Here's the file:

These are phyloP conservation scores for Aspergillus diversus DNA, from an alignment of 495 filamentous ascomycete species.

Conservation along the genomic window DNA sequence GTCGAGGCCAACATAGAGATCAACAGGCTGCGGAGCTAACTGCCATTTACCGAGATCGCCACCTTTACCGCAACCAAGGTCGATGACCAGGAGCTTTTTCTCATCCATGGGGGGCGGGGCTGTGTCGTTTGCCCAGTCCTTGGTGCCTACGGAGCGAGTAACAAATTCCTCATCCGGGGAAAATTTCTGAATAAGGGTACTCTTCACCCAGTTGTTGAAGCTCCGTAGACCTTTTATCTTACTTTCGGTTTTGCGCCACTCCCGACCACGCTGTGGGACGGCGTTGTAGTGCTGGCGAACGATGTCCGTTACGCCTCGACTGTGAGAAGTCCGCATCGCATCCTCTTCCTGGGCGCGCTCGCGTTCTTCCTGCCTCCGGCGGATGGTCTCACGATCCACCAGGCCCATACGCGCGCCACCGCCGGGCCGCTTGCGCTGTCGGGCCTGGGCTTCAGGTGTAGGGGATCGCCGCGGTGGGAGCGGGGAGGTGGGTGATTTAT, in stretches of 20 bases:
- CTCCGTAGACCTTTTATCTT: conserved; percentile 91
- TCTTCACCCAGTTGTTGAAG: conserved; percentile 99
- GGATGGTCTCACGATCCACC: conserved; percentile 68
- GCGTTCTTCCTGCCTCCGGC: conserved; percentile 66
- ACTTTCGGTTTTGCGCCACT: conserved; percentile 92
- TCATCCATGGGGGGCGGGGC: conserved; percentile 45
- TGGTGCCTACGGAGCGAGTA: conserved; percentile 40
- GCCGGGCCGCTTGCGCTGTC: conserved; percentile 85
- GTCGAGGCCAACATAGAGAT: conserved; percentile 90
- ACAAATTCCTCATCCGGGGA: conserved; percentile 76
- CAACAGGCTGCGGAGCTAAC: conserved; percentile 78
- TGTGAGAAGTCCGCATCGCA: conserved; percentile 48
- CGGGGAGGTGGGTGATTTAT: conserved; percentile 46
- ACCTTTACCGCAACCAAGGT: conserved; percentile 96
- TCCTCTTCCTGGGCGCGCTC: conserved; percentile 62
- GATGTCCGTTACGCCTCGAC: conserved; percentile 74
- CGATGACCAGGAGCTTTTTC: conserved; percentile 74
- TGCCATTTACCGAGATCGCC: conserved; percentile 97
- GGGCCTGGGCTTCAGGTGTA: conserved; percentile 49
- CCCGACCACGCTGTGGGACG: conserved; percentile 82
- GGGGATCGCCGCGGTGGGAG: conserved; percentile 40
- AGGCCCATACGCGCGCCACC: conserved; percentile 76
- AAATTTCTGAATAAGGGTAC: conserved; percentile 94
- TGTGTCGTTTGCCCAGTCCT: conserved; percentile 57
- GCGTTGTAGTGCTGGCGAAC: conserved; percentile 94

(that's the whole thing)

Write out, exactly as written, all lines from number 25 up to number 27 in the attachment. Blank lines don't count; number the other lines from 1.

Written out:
- AAATTTCTGAATAAGGGTAC: conserved; percentile 94
- TGTGTCGTTTGCCCAGTCCT: conserved; percentile 57
- GCGTTGTAGTGCTGGCGAAC: conserved; percentile 94